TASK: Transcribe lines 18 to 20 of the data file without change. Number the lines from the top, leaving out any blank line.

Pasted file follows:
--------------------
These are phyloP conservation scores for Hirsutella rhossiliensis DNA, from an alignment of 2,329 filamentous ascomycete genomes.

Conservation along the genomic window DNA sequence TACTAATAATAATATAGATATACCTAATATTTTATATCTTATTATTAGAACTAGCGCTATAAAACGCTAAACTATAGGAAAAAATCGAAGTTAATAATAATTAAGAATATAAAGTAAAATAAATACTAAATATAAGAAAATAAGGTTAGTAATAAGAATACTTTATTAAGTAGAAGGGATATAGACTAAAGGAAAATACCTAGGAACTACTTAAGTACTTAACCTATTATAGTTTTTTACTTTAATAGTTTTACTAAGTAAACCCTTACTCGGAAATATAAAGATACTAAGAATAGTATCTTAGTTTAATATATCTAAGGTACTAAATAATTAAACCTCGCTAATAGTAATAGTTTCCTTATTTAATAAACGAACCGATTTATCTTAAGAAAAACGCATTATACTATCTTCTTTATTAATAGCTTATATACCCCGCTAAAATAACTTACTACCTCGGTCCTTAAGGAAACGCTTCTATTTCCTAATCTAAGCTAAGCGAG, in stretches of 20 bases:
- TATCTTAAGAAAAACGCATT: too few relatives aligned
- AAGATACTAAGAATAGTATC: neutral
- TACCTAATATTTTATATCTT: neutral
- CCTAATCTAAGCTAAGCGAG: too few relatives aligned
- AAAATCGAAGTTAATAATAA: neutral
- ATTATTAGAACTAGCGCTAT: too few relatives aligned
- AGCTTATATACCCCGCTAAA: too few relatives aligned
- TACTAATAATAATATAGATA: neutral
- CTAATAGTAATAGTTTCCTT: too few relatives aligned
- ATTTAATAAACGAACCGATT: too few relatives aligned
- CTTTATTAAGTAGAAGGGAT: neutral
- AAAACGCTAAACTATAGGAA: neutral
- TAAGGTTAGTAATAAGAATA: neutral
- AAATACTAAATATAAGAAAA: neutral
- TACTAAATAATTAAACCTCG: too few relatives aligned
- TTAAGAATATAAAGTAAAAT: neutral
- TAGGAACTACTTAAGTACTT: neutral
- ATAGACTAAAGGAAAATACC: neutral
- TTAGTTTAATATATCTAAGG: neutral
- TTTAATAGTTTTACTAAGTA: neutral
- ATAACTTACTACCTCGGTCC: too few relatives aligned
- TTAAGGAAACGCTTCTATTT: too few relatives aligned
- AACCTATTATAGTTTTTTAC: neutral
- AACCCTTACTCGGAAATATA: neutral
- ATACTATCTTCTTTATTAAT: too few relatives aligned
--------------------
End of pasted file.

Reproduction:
- TTAAGAATATAAAGTAAAAT: neutral
- TAGGAACTACTTAAGTACTT: neutral
- ATAGACTAAAGGAAAATACC: neutral